Ziv Ben-Zion, PhD
Research & Publications
I'm interested in the field of affective neuroscience, the study of neural mechanisms of emotions and emotional disorders. My goal is to conduct research that will allow us to better understand the complex interactions between human behavior, emotions, and our brain structure and function. Specifically, I wish to focus on stress- and anxiety-related disorders, having a personal motivation to improve treatments for individuals suffering from these debilitating disorders.
Extensive Research Description
Neurobiological processes that take place during the year that follows a traumatic event critically determine who will develop post-traumatic stress disorder (PTSD) and who will not. Among survivors of single traumatic incidents, the chronic disorder frequently follows a failure to recover from early PTSD symptoms. Longitudinal studies further describe diverging early symptom trajectories of non-remission, rapid remission, and delayed remission from early post-traumatic normative responses. To better understand the underlying neurobiology, these observable symptom trajectories must be linked with cognitive deficits and pertinent brain alterations (either present initially or developing simultaneously). To date, however, large-scale, prospective longitudinal studies of PTSD symptom trajectories that involve repeated cognitive and neuroimaging assessment are critically missing.
My doctoral research was designed as an observational prospective study of consecutive trauma survivors admitted to a general hospital’s emergency department (ED) following traumatic incidents. The overarching goal was to uncover the neurocognitive moderators underlying PTSD symptom trajectories. To achieve this goal, we repeatedly and simultaneously evaluated trauma survivors’ clinical symptoms, cognitive functioning, brain structure and function, at 1-, 6-, and 14-months following trauma exposure. Results can be organized into three objectives.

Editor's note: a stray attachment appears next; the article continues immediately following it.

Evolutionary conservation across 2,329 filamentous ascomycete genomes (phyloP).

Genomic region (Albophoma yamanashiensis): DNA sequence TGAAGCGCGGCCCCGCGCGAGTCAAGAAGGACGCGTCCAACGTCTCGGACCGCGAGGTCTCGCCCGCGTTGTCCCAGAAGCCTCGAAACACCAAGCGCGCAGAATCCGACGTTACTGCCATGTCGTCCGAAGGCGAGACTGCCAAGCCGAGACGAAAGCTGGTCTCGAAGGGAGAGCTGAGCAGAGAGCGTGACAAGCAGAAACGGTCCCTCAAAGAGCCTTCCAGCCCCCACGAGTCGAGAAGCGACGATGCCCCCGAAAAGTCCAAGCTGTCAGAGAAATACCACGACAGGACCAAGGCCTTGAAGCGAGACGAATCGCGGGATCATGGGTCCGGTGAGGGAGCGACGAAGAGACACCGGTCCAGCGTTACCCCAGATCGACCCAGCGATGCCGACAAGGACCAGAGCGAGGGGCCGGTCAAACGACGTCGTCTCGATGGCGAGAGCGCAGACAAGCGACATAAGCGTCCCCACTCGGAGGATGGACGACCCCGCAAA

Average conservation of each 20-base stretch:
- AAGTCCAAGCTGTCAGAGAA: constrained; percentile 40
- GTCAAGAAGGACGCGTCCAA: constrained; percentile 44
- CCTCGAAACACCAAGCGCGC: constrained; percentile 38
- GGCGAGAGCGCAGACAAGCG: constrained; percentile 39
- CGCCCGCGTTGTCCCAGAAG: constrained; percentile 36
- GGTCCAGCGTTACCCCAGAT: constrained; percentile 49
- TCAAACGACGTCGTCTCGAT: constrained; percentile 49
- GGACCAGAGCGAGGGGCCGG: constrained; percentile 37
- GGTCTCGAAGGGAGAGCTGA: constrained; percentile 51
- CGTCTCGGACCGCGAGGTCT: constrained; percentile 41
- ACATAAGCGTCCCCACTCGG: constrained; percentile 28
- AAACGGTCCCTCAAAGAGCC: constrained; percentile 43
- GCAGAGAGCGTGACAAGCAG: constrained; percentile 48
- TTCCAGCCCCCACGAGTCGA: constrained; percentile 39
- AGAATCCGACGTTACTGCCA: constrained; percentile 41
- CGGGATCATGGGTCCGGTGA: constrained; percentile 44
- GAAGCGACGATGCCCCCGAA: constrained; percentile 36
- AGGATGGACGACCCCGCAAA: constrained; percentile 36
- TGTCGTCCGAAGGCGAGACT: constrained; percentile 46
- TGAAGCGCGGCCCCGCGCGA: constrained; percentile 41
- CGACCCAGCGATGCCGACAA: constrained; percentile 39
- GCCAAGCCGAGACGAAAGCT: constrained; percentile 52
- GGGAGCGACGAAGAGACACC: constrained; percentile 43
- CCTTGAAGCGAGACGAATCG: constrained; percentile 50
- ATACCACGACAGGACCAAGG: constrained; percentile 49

First, we utilized advanced computational methodology to characterize and classify individuals within 1-month following trauma, based on the collected multi-parametric measurements. We successfully identified subgroups of individuals (significantly related to PTSD clinical diagnosis, but not identical to it), with a unique set of potential mechanism-related cognitive and neural biomarkers differentiating between them, in line with previously documented PTSD literature (Ben-Zion et al., 2020). Second, we investigated which objective multi-parametric indices, collected shortly after trauma exposure, could be of value in predicting individuals’ long-term clinical PTSD symptoms. We found both a cognitive construct that emerged as a significant predictor of PTSD development (i.e., cognitive flexibility; Ben-Zion et al., 2018), as well as neuroanatomical risk factors for PTSD severity (Ben-Zion et al., 2019), both of which could guide early management and objective long-term monitoring. Finally, we elucidated the neurobehavioral mechanisms underlying motivational processing in PTSD development. During a competitive decision-making paradigm, we found that increased behavioral risk-aversion and imbalanced neural responsivity to punishments vs. rewards, early after trauma, were predictive of PTSD symptoms 13-months later on (Ben-Zion et al., 2021).